A more detailed schematic block diagram of the vehicle mounted portions of the system is shown in FIG. 2 wherein an AM receiver 20 has antenna 21 for receiving the AM signals broadcast by stations AM1, AM2 . . . AMN and provide the phase measurements which are used to determine position, as described later herein in connection with FIG. 4. AM receiver 20 is coupled to microprocessor 23 and thereby to digital data storage base 24, which has stored therein the frequency and physical location of all of the AM radio stations of interest for the area. Any drift in these AM station's frequencies is corrected by data received from the local reference station 11 via the customer service center 15, cellular network 16, and the cellular telephone 25.
In order to resolve any ambiguities in the AM radio positions, and accommodate the lack of synchronization among the AM stations, the most recent accurate GPS position data from GPS receiver 26 is provided to microprocessor 23 for storage in storage 24.
Outside of urban canyon areas positioning via GPS will almost always suffice. Within urban canyons (e.g., downtown Manhattan) considerable blockage from tall buildings TB can dramatically reduce GPS satellite visibility. Within these same urban canyons, however, a significant number (e.g., 5-10) of strong AM signals will be simultaneously available; furthermore, these signals can be expected to "surround" the vehicle 10, thereby yielding excellent signaling geometries for positioning. Within the framework of FIG. 1, the invention may be described as follows:
1. Outside the urban canyon, GPS 26 provides the vehicle with regular, accurate position updates.
2. The local Reference Station 11 shown regularly receives signals from all local AM stations of interest and measures key parameters (e.g., frequency and wavelength variation), that are provided to customer service centers 15 and then to vehicles via the cellular network and serve as differential corrections. AM signals are passively received--i.e. asynchronously, and with no coordination with the AM Stations. With proper site selection, and utilization of a suitable, low-cost clock reference (e.g., 1 part in 10.sup.10), this Reference Station 11 can be established and maintained very cost-effectively; for example, they do not have to be mounted on an expensive tower. The reference station also collects data from the GPS satellites in order to generate GPS differential data. This data is also provided to the vehicles via the customer service centers.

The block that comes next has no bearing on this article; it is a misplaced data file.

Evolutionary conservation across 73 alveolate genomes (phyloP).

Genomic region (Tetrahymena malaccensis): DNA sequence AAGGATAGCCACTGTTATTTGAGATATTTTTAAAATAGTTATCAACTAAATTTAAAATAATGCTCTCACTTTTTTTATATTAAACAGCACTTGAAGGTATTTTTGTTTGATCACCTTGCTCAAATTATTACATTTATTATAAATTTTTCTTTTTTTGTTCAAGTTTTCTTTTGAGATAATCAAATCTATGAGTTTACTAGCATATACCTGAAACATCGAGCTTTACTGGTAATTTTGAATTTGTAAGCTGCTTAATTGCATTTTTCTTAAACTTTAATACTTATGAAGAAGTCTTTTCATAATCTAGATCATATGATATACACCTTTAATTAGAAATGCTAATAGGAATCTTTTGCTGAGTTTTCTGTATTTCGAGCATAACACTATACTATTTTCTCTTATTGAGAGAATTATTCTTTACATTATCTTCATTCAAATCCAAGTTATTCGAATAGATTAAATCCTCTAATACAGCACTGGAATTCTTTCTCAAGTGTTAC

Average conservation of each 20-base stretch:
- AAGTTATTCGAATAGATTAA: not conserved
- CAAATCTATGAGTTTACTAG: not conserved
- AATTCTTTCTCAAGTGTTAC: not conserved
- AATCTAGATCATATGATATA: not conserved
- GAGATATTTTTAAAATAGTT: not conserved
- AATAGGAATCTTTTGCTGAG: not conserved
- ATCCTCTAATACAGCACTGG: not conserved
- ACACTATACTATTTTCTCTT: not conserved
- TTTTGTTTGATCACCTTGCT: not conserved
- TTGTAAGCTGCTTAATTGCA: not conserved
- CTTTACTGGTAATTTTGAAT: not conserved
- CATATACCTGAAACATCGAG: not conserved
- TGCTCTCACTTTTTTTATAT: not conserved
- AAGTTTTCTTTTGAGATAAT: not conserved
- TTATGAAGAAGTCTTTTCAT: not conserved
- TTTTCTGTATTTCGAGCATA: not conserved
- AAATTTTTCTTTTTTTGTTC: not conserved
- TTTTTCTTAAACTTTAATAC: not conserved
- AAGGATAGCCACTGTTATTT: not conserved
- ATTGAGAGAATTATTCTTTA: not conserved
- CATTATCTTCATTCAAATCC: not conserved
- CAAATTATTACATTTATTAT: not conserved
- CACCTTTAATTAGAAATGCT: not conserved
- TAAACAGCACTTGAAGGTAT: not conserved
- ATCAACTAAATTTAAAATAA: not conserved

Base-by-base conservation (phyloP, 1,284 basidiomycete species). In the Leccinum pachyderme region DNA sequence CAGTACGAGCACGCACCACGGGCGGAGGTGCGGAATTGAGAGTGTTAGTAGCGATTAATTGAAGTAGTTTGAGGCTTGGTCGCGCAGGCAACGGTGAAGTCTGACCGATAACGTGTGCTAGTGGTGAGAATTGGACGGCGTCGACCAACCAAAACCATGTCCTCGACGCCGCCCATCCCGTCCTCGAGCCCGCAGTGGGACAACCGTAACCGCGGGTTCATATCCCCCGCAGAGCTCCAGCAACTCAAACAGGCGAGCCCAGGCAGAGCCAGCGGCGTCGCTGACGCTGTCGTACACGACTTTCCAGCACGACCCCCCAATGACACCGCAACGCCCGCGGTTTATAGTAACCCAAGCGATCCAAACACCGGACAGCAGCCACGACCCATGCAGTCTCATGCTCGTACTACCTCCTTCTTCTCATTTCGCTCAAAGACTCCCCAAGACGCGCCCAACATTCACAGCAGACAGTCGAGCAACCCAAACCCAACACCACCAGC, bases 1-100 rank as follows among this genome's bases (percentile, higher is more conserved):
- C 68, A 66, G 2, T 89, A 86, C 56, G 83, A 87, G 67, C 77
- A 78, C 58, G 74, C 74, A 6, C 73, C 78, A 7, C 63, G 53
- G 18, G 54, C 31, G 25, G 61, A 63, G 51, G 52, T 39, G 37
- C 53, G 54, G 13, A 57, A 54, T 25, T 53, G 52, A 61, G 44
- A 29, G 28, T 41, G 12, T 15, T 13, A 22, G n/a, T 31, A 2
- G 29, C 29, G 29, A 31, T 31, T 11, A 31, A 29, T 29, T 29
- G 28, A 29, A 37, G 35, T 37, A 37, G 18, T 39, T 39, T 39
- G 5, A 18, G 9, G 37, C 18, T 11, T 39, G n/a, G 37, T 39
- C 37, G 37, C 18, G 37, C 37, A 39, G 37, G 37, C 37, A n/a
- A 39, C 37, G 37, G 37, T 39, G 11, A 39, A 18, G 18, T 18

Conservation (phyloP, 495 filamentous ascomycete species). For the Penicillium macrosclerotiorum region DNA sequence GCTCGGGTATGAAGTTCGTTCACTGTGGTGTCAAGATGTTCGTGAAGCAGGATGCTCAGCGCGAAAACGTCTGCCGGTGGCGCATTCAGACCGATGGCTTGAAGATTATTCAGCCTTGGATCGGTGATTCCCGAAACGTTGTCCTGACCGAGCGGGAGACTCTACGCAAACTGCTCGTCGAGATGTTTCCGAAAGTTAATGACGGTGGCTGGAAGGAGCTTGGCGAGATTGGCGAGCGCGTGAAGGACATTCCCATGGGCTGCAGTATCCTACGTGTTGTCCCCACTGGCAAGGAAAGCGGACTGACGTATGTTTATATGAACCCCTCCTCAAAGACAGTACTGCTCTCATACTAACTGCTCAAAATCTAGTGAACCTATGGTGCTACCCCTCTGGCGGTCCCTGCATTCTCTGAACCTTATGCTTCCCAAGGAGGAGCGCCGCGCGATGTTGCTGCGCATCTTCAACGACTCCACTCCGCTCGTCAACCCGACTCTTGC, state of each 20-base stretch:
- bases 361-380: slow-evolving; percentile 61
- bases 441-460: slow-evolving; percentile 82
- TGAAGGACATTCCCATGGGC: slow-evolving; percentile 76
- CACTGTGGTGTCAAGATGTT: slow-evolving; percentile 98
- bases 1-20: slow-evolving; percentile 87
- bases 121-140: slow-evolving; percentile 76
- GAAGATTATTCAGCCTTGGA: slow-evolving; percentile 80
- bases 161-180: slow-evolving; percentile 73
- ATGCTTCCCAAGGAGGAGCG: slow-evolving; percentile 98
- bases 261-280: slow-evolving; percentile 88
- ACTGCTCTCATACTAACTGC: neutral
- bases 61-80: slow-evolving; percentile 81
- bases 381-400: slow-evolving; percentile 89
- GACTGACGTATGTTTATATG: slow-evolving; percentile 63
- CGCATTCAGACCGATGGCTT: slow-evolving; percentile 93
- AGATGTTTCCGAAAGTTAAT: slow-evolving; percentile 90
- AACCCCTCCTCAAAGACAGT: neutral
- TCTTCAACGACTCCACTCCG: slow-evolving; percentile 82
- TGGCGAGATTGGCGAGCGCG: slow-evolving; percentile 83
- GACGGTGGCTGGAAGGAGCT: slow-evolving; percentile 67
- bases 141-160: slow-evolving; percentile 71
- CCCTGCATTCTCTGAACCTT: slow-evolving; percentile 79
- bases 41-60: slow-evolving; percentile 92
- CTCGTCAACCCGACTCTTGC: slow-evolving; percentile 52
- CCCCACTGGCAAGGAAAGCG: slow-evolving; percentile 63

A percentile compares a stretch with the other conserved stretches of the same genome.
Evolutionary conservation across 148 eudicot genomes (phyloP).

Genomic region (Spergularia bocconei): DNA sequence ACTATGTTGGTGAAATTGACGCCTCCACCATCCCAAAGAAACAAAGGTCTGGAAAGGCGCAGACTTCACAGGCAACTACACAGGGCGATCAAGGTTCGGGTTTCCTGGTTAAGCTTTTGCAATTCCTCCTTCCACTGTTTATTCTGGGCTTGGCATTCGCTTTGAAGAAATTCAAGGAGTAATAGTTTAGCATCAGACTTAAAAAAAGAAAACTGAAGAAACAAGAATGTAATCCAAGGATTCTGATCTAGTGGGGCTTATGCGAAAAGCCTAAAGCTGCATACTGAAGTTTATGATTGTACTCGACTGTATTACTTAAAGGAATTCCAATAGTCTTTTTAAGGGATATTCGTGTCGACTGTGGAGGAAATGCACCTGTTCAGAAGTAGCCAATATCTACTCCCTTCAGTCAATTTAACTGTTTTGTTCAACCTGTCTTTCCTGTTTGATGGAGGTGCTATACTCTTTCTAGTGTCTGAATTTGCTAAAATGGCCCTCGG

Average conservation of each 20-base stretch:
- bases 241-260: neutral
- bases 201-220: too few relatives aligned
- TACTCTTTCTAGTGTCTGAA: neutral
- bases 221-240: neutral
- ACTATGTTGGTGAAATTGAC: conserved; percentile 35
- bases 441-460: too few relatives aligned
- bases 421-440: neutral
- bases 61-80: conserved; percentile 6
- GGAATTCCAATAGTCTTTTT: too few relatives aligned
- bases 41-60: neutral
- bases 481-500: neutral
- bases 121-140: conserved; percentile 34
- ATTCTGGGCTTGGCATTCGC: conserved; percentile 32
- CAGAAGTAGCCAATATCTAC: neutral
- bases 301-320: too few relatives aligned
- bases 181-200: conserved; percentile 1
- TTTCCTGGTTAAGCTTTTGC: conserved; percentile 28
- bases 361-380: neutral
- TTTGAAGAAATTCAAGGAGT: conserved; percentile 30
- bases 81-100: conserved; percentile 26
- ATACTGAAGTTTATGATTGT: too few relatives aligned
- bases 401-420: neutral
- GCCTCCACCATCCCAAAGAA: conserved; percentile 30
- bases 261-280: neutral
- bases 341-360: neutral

3. As the vehicle approaches the urban canyon TB, the vehicle receives local AM signals from stations AM1, AM2, AM3 . . . AMN, and associated differential corrections from the Reference Station 11. The vehicle contains a digital database 24 that includes the frequencies and locations of all local AM stations of interest. In this embodiment, AM signals are not used for positioning as long as GPS is providing reliable position.
4. The vehicle 10 continues its positioning process via GPS until a GPS blockage or outage is detected by detector 27. At the onset of a GPS outage, the vehicle's positioning system contains an accurate GPS position estimate that serves as the starting point for the AM positioning process. The accuracy of this initial position estimate is on the order of 100'. Since this is a fraction of an AM wavelength, it can serve as the basis for an unambiguous pseudorange estimate for each AM signal that is being received. The AM wavelength is a critical and highly attractive ingredient of the invention, given its amenability to a priori ambiguity resolution and its subsequent amenability to highly accurate tone ranging (see below).
5. The AM positioning process involves incremental, differential range measurements via tone ranging of the AM carriers. The process, illustrated in FIG. 4, includes the following: